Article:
AN irony of climate change is the only way of dealing with excessive heat, rising to around 50 degrees Celsius, is by using air conditioning which consumes enormous amounts of electricity, with much of it currently producing carbon dioxide so just making the problem even worse.

Exceptional cold is much less of a problem, as the answer is layers of thermal clothing, heaps of bed clothes, huddling over a fire, and burning wood which only returns the CO2 to the atmosphere that it removed recently as it grew. It’s certainly not as damaging to the climate as fossil fuels, coal, oil and gas, from millions of years ago.

As we nestle in mid latitude islands off the coast of a massive continent we’re unlikely to see such extremes of heat. It’s even possible that changes to the circulation of the warm currents in the North Atlantic may make us colder, though also windier and wetter.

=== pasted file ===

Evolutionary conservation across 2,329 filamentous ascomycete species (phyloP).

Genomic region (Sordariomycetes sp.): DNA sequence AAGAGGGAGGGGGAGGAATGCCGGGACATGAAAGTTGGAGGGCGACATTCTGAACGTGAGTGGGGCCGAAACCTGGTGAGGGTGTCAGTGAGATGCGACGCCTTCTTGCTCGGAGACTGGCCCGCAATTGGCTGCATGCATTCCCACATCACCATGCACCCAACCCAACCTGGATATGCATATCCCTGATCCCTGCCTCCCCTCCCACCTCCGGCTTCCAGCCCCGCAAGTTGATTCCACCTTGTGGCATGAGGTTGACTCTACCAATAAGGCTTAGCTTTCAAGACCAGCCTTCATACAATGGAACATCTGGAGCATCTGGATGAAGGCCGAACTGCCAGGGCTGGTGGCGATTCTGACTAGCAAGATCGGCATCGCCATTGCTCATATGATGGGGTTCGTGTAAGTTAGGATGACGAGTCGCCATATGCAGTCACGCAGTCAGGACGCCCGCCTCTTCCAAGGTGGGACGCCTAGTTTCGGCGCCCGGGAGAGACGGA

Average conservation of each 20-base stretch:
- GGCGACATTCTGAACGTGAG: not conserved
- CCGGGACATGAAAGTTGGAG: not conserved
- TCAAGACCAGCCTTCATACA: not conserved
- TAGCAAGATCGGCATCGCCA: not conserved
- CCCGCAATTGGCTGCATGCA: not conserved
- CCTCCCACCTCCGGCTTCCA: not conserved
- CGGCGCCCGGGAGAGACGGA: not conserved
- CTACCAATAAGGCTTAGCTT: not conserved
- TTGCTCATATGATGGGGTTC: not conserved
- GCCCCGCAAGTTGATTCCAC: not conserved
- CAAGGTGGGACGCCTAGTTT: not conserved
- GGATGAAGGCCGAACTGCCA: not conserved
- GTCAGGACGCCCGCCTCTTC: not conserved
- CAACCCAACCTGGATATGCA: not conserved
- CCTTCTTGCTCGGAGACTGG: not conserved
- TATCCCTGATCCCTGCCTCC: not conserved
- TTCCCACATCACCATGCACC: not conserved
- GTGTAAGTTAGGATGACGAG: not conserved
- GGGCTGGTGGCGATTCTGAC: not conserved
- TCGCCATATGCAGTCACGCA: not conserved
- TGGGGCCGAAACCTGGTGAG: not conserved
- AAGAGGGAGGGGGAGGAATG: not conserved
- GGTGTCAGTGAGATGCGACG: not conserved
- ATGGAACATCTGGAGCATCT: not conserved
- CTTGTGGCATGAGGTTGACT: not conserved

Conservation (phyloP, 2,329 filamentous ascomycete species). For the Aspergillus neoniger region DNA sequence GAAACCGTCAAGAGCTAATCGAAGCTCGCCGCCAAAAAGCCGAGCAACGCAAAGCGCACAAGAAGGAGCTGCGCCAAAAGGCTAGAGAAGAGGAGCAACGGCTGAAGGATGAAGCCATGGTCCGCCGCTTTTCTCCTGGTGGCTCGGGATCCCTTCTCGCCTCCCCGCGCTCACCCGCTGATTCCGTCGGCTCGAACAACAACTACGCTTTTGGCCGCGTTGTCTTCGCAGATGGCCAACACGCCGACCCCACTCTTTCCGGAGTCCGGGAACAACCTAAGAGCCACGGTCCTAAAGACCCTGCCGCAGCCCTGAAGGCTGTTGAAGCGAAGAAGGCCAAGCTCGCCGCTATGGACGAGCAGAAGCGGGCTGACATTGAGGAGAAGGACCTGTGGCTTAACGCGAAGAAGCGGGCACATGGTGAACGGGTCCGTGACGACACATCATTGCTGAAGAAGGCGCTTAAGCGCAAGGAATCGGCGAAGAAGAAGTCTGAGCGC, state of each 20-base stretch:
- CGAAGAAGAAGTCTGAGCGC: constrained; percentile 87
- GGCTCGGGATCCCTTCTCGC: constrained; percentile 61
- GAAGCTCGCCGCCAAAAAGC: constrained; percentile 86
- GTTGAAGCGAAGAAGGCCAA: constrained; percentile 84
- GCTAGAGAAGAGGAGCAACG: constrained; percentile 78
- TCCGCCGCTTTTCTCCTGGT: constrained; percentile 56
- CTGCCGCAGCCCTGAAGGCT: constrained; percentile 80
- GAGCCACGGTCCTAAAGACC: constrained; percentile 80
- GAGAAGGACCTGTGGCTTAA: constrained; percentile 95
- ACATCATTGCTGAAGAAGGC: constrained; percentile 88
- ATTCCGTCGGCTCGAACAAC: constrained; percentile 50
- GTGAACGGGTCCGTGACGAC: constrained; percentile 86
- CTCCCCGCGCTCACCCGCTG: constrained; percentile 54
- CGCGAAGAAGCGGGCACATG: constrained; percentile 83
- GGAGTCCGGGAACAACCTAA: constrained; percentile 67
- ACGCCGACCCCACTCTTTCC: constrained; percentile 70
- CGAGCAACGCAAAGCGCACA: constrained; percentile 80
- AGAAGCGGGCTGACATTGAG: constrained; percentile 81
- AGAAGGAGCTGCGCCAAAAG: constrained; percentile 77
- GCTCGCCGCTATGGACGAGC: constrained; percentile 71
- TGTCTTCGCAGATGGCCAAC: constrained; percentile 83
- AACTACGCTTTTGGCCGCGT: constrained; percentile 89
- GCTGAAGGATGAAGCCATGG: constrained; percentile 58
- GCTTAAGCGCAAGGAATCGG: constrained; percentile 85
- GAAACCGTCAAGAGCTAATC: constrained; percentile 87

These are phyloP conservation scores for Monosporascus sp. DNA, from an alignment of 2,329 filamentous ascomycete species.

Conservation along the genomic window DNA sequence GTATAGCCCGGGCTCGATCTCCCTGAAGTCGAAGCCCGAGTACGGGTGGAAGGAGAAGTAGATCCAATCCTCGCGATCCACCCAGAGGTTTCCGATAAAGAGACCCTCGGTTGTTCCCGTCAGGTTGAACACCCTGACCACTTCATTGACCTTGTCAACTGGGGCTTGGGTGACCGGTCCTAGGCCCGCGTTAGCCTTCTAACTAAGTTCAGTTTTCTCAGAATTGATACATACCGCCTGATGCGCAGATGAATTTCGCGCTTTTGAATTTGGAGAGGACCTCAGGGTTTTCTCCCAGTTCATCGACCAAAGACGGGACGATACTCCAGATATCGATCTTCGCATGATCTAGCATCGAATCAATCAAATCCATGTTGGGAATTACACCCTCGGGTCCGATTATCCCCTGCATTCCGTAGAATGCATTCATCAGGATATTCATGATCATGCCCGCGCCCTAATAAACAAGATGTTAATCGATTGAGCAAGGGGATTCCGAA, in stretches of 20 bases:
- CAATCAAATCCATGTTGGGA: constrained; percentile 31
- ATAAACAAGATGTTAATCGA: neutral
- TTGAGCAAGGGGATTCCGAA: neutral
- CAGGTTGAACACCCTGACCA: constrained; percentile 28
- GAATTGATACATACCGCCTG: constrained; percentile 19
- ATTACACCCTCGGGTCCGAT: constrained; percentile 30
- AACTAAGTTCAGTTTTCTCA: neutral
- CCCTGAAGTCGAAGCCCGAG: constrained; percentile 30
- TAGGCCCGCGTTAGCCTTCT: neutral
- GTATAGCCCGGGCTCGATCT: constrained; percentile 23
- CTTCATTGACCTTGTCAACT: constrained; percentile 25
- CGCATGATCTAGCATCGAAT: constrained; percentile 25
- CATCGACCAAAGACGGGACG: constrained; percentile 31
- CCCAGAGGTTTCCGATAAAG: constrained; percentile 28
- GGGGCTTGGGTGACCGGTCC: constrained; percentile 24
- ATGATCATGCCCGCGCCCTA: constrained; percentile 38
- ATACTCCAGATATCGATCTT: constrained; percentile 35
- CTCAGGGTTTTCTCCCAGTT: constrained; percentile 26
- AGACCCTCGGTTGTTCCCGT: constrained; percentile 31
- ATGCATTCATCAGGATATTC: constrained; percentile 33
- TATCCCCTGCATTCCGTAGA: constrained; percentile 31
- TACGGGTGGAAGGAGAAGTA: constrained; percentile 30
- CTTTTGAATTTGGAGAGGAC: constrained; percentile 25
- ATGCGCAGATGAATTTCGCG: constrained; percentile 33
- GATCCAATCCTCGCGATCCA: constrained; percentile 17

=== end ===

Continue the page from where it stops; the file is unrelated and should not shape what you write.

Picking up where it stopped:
However the CO2 that we produce with our cars, overseas holidays and heat leaking houses will add to the global levels and thoughtful folk should be aware of what they are helping to do to others, even if they are not suffering too much themselves.

Indeed many record high temperature records, worldwide, have been set in the last three years, the warmest globally since records began. For comparison Bradford’s hottest was in 1990, with just over 32C (90F).

How about Ahvaz (Iran) 54C (129F), Turbat (Pakistan) 53C, Palm Springs 50C, Thermal (!) California 49C, Phoenix 48C, (all USA), Montoro (Spain) 47C, Sydney 45C and Shanghai 41C.

There’s a serous health risk when our normal body temperature is over 37C, and we need to remember that heat causes more deaths than all the floods, tornadoes, earthquakes and freezing weather put together.

The answer is remarkably clear – reduce your CO2 output – starting to-day.